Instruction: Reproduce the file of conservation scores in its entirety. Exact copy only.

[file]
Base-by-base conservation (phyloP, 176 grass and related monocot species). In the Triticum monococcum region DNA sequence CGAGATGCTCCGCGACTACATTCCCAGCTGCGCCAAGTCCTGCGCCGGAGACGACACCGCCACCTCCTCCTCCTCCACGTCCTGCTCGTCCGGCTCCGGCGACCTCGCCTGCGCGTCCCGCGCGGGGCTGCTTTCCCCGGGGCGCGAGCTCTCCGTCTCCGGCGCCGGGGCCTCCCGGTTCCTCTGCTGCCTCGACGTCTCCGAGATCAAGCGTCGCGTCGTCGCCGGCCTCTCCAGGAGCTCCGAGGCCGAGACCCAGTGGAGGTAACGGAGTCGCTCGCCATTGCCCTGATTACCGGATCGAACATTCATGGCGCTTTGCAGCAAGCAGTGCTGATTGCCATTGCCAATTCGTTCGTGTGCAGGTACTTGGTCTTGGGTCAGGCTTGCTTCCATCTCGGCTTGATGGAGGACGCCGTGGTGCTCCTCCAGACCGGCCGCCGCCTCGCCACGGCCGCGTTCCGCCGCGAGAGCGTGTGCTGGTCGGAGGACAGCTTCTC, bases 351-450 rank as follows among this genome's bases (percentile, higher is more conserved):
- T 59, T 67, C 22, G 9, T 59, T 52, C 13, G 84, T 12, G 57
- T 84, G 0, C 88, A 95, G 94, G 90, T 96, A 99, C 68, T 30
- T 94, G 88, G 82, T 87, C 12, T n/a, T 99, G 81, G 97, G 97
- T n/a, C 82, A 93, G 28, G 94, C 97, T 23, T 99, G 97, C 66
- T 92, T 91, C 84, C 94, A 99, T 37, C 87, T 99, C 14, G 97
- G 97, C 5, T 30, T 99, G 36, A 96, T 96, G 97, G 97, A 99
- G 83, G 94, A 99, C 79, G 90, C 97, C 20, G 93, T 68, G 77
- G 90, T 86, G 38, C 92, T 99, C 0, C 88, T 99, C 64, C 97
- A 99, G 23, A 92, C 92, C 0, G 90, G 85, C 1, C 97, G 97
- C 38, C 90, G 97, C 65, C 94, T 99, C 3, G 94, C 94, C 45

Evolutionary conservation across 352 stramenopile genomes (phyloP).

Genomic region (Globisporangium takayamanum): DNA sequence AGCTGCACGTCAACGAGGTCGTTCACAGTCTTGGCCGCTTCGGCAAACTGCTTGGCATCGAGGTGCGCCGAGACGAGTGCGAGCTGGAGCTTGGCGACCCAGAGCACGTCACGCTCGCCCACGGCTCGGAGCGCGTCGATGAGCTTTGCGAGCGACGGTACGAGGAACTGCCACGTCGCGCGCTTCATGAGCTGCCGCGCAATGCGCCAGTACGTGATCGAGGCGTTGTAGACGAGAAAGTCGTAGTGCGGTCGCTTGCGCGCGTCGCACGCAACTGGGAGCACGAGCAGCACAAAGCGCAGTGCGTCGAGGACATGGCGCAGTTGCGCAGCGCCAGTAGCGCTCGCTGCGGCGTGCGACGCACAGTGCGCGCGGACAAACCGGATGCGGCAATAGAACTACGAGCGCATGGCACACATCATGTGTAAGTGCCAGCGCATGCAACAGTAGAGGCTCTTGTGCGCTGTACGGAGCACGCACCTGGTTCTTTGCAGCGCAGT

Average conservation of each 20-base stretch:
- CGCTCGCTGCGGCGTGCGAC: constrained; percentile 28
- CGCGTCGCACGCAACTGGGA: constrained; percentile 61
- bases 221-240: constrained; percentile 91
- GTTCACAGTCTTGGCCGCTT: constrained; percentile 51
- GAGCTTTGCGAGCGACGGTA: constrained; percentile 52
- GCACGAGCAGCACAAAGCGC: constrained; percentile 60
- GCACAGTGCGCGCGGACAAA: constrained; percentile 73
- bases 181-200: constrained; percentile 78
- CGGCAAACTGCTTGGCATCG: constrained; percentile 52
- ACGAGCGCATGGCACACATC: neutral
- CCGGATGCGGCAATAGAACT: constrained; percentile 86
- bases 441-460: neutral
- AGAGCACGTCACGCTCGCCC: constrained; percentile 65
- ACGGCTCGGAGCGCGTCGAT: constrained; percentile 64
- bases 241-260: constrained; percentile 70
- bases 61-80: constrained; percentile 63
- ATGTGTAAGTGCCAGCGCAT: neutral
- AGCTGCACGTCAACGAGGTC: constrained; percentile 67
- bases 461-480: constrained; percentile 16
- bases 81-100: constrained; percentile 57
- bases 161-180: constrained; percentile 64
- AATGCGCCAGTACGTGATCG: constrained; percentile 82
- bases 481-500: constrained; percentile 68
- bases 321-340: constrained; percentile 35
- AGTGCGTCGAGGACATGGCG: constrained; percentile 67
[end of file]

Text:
Base-by-base conservation (phyloP, 176 grass and related monocot species). In the Triticum monococcum region DNA sequence CGAGATGCTCCGCGACTACATTCCCAGCTGCGCCAAGTCCTGCGCCGGAGACGACACCGCCACCTCCTCCTCCTCCACGTCCTGCTCGTCCGGCTCCGGCGACCTCGCCTGCGCGTCCCGCGCGGGGCTGCTTTCCCCGGGGCGCGAGCTCTCCGTCTCCGGCGCCGGGGCCTCCCGGTTCCTCTGCTGCCTCGACGTCTCCGAGATCAAGCGTCGCGTCGTCGCCGGCCTCTCCAGGAGCTCCGAGGCCGAGACCCAGTGGAGGTAACGGAGTCGCTCGCCATTGCCCTGATTACCGGATCGAACATTCATGGCGCTTTGCAGCAAGCAGTGCTGATTGCCATTGCCAATTCGTTCGTGTGCAGGTACTTGGTCTTGGGTCAGGCTTGCTTCCATCTCGGCTTGATGGAGGACGCCGTGGTGCTCCTCCAGACCGGCCGCCGCCTCGCCACGGCCGCGTTCCGCCGCGAGAGCGTGTGCTGGTCGGAGGACAGCTTCTC, bases 351-450 rank as follows among this genome's bases (percentile, higher is more conserved):
- T 59, T 67, C 22, G 9, T 59, T 52, C 13, G 84, T 12, G 57
- T 84, G 0, C 88, A 95, G 94, G 90, T 96, A 99, C 68, T 30
- T 94, G 88, G 82, T 87, C 12, T n/a, T 99, G 81, G 97, G 97
- T n/a, C 82, A 93, G 28, G 94, C 97, T 23, T 99, G 97, C 66
- T 92, T 91, C 84, C 94, A 99, T 37, C 87, T 99, C 14, G 97
- G 97, C 5, T 30, T 99, G 36, A 96, T 96, G 97, G 97, A 99
- G 83, G 94, A 99, C 79, G 90, C 97, C 20, G 93, T 68, G 77
- G 90, T 86, G 38, C 92, T 99, C 0, C 88, T 99, C 64, C 97
- A 99, G 23, A 92, C 92, C 0, G 90, G 85, C 1, C 97, G 97
- C 38, C 90, G 97, C 65, C 94, T 99, C 3, G 94, C 94, C 45

Evolutionary conservation across 352 stramenopile genomes (phyloP).

Genomic region (Globisporangium takayamanum): DNA sequence AGCTGCACGTCAACGAGGTCGTTCACAGTCTTGGCCGCTTCGGCAAACTGCTTGGCATCGAGGTGCGCCGAGACGAGTGCGAGCTGGAGCTTGGCGACCCAGAGCACGTCACGCTCGCCCACGGCTCGGAGCGCGTCGATGAGCTTTGCGAGCGACGGTACGAGGAACTGCCACGTCGCGCGCTTCATGAGCTGCCGCGCAATGCGCCAGTACGTGATCGAGGCGTTGTAGACGAGAAAGTCGTAGTGCGGTCGCTTGCGCGCGTCGCACGCAACTGGGAGCACGAGCAGCACAAAGCGCAGTGCGTCGAGGACATGGCGCAGTTGCGCAGCGCCAGTAGCGCTCGCTGCGGCGTGCGACGCACAGTGCGCGCGGACAAACCGGATGCGGCAATAGAACTACGAGCGCATGGCACACATCATGTGTAAGTGCCAGCGCATGCAACAGTAGAGGCTCTTGTGCGCTGTACGGAGCACGCACCTGGTTCTTTGCAGCGCAGT

Average conservation of each 20-base stretch:
- CGCTCGCTGCGGCGTGCGAC: constrained; percentile 28
- CGCGTCGCACGCAACTGGGA: constrained; percentile 61
- bases 221-240: constrained; percentile 91
- GTTCACAGTCTTGGCCGCTT: constrained; percentile 51
- GAGCTTTGCGAGCGACGGTA: constrained; percentile 52
- GCACGAGCAGCACAAAGCGC: constrained; percentile 60
- GCACAGTGCGCGCGGACAAA: constrained; percentile 73
- bases 181-200: constrained; percentile 78
- CGGCAAACTGCTTGGCATCG: constrained; percentile 52
- ACGAGCGCATGGCACACATC: neutral
- CCGGATGCGGCAATAGAACT: constrained; percentile 86
- bases 441-460: neutral
- AGAGCACGTCACGCTCGCCC: constrained; percentile 65
- ACGGCTCGGAGCGCGTCGAT: constrained; percentile 64
- bases 241-260: constrained; percentile 70
- bases 61-80: constrained; percentile 63
- ATGTGTAAGTGCCAGCGCAT: neutral
- AGCTGCACGTCAACGAGGTC: constrained; percentile 67
- bases 461-480: constrained; percentile 16
- bases 81-100: constrained; percentile 57
- bases 161-180: constrained; percentile 64
- AATGCGCCAGTACGTGATCG: constrained; percentile 82
- bases 481-500: constrained; percentile 68
- bases 321-340: constrained; percentile 35
- AGTGCGTCGAGGACATGGCG: constrained; percentile 67